This Iain Oughtred Caledonia Yawl was built in the Summer of 2012 as a Show case, and is currently up for sale. if you are interested in her, or commissioning a boat like her, please don’t hesitate to get in contact and talk about your desires/requirements. A second Yawl is currently under construction, to a very different specification, you can follow the progress of ‘Hull no. 2′ on the ‘Current projects’ page. She is built in ‘glued lap’ plywood construction, with built in buoyancy forward and aft. She carries a balanced lug yawl rig which has an un-stayed mast, making her very simple to rig. Both masts are hollow and very light. All cleats and trim are hand made from Sepeli and Teak. She is beautiful, and sails like a dream, even if I do say so myself
A good example of how repairs can be worked around almost any budget; Heron No. 1291 came to me requiring a new deck and some keel repairs. Her owners decided to carry out some of the final re-finishing themselves. Her new deck is marine plywood re-enforced with fiberglass. Her centerboard case was found to have some damage due to poorly driven screws, so a new logs where fastened to the lower edge and new screws where fastened through from below. She had her deck fittings re-installed and a new set of buoyancy bags fitted.
This Motor Dingy from Stronmness in Orkney came in for a good thorough refurbish. All of her frames where replaced, the port garboard was replaced, new stern sheets, knees, gunnels and a new deck were all installed before the entire hull was stripped and re finished. She’s now back up in Balmaha with her owner.
The second Caledonia Yawl has recently been launched. She is modified from the plans slightly as her owner has some specific plans for her. She is going to be used for some long distance cruising, and so with that in mind we decided to build a deck at gunnel-level with a spacious, but dry cockpit in the middle. The side benches have been replaced with boxed in tanks to provide yet more storage/ and reserve buoyancy. She will carry the 3-sail Gunter Yawl rig, giving an easier rig to handle if sailing single handed. She has also had a number of re-enforcement’s made in key places to help her deal with the rougher conditions she is likely to encounter. With this rig she really sails very well, she points very high for a traditional boat, and really gets moving in a breath of wind!
Some kind words from the owner of "Rascal"
“It was a big day when Jonny handed over “Rascal” the Caledonia Yawl that he’d spent most of the previous nine months building. Jonny, Ben, Ed (my son) and I spent a few minutes sailing in the upper reaches of the Clyde before Ed and I took over the boat and headed for Tarbert. We reefed as it was blowing much harder than we would have liked for a first sail – it was the sort of fresh breeze where, in a brand new boat, you might expect something to crack or fail, but we needn’t have worried; we pressed the boat hard but she felt solid took everything in her stride.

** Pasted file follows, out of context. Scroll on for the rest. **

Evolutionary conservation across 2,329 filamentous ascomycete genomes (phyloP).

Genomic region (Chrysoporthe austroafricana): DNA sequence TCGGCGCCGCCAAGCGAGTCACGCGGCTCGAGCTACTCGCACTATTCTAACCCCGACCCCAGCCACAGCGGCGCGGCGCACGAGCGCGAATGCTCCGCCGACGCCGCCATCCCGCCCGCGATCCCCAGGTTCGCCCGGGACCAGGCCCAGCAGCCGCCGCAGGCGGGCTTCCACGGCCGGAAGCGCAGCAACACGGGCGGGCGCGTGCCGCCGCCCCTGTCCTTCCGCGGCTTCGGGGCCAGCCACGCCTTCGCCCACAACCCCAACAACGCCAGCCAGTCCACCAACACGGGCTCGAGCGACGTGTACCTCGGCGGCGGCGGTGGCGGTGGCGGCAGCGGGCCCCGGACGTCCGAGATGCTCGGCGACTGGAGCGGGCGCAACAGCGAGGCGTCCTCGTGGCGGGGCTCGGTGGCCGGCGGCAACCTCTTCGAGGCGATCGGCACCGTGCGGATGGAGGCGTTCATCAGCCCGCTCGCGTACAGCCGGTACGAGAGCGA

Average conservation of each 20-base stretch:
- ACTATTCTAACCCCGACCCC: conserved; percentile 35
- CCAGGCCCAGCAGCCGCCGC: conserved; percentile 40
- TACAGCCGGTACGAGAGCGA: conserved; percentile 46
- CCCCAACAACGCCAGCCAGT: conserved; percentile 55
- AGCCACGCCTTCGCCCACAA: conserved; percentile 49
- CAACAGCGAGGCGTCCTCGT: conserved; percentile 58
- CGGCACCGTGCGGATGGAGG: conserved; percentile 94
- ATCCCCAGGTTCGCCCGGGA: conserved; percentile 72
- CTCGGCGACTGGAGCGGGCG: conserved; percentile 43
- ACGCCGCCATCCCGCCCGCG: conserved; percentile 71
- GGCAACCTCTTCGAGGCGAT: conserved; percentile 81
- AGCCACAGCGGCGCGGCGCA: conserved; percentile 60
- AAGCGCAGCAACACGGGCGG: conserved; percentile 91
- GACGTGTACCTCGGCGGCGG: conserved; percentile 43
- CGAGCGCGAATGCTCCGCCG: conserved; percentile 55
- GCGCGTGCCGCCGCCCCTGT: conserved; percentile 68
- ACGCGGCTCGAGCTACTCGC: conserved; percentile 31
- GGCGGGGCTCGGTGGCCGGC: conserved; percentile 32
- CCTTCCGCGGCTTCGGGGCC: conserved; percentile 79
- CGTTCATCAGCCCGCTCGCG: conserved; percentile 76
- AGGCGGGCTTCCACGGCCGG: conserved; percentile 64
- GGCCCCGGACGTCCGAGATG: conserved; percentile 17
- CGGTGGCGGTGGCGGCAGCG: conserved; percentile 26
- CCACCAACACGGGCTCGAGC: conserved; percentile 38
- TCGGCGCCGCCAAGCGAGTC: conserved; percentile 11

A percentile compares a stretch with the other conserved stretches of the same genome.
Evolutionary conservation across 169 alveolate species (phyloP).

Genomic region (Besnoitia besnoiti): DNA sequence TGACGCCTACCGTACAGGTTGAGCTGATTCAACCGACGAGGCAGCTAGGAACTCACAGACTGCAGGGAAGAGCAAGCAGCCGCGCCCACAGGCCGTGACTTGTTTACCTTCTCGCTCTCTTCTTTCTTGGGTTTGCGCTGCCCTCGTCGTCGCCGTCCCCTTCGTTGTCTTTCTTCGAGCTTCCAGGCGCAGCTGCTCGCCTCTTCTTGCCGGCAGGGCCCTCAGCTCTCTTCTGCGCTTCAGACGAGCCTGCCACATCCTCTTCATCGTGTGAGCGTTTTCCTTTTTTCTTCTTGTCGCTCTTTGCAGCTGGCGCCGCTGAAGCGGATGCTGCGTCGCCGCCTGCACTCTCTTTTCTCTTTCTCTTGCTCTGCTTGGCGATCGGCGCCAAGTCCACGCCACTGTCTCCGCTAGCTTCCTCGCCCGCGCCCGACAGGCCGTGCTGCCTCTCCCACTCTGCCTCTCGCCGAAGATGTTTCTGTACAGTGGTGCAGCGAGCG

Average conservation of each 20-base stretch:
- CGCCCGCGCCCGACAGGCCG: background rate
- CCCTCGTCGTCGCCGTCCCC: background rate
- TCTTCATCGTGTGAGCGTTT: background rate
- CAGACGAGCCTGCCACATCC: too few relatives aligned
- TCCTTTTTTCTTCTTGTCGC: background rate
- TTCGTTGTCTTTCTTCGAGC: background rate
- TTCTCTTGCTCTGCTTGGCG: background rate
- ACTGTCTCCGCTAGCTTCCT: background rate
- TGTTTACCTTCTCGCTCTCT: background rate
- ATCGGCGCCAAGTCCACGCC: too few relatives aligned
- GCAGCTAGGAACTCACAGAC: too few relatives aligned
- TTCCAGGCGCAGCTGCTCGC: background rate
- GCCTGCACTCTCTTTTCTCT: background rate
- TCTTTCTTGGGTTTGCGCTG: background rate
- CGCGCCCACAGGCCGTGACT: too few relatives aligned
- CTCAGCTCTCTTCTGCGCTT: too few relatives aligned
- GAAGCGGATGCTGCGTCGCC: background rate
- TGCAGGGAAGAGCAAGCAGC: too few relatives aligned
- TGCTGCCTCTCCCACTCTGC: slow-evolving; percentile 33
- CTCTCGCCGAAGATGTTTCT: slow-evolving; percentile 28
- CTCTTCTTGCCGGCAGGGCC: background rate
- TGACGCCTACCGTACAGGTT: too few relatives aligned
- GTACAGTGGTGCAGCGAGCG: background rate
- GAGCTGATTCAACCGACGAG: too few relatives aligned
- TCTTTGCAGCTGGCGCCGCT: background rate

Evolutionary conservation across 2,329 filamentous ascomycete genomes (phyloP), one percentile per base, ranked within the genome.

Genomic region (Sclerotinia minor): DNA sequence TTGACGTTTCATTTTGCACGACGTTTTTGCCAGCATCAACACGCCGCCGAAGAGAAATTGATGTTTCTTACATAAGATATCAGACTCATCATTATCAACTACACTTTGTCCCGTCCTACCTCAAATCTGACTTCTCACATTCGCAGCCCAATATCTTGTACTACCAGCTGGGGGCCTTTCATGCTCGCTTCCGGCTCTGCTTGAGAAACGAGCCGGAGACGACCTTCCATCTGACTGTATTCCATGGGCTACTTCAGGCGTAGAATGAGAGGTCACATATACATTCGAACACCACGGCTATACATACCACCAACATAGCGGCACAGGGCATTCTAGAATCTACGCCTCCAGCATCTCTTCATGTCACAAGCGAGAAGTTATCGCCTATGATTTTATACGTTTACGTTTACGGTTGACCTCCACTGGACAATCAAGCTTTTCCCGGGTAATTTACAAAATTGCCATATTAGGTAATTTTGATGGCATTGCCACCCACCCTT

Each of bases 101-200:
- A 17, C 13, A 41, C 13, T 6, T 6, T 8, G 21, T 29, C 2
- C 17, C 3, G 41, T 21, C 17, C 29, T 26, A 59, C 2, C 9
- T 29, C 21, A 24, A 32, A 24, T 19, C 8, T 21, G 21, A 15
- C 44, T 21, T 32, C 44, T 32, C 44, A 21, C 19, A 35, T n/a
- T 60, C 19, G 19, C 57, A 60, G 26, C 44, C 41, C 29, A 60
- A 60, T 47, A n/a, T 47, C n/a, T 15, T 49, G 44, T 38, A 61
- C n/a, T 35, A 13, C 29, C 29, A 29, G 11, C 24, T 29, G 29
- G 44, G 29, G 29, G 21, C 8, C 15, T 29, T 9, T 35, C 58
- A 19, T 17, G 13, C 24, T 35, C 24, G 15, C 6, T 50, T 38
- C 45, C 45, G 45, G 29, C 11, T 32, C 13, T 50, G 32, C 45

We took the last of the ebb to Greenock, slept for a few hours then took the first of the ebb to Toward Point early the next morning. The wind had eased overnight so we shook out the reef and on a beautiful broad reach the boat skittered across to Bute and down the East Kyle – fantastic, fast sailing. With light headwinds it took us the best part of twelve hours to get to Tarbert and we had to get the oars out on more than one occasion (no hole in the hull for an outboard motor on this boat!). On the final approach to Tarbert the wind picked up and, with it being right on the nose, we short-tacked briskly through the harbour’s narrow entrance and sailed up to the dock.
With its red sails, varnished hollow spars, grey hull, ivory decks and interior and the most beautifully varnished cockpit coaming and brightwork, Rascal looked stunning – everyone loves this boat!
With Rascal, Jonny set himself the highest standard. The boat’s been built to be pressed hard in open water and Jonny and I would be surprised if there’s a more strongly built Caledonia Yawl. Wherever you look the quality of Jonny’s workmanship is breathtaking; whether it’s the leatherwork on the oars, the sprit or the gaff throat fitting, or the joinerywork on the coamings or the way the cockpit floors fit round the centreboard case, the sapele rudder stock and the lifting rudder blade or the beautifully laminated tiller, it would be hard to imagine any builder creating a more beautifully put together boat.
I’ve had Rascal a month now and having sailed the boat in pretty well every type of weather condition I have real confidence in this boat.”
A cedar strip Canadian canoe built in my workshop in 2013, and is a bit of a nod to my first boat building efforts as a teenager which were all Canoes and Kayaks. She is planked in some of the finest canadian Red Cedar which was carefully selected and milled in house. The stems are laminated in Rippled Ash from Govan old parish church just down the road. Finished in a glorious high gloss finish inside and out, she is pretty eye catching.